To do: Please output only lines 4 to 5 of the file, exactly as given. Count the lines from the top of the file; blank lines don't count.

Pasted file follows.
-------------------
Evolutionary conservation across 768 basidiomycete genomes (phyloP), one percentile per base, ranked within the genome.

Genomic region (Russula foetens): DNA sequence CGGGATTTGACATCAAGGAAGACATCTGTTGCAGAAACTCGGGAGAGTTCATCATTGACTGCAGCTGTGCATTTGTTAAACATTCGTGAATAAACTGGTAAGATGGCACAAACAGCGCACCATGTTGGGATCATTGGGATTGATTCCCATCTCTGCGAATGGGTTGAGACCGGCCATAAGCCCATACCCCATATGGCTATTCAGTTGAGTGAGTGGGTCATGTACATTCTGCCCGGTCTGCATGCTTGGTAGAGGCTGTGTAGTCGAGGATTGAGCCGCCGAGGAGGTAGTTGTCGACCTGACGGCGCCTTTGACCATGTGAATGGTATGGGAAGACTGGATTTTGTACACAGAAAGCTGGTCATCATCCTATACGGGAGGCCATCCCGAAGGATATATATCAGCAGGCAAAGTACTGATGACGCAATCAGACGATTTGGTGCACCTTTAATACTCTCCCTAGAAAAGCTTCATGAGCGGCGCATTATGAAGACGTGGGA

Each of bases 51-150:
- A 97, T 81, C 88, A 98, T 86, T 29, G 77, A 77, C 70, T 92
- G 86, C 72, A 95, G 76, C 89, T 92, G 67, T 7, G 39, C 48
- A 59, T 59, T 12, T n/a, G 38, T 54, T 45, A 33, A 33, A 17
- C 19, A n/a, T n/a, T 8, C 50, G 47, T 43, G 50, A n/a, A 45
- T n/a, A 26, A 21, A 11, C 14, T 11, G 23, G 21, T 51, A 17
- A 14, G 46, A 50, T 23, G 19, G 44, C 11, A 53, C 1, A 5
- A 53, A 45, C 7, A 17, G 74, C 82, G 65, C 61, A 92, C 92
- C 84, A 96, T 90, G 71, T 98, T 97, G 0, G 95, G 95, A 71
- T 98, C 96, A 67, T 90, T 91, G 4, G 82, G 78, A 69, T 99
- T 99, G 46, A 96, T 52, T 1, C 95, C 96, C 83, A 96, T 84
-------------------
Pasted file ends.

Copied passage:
- A 97, T 81, C 88, A 98, T 86, T 29, G 77, A 77, C 70, T 92
- G 86, C 72, A 95, G 76, C 89, T 92, G 67, T 7, G 39, C 48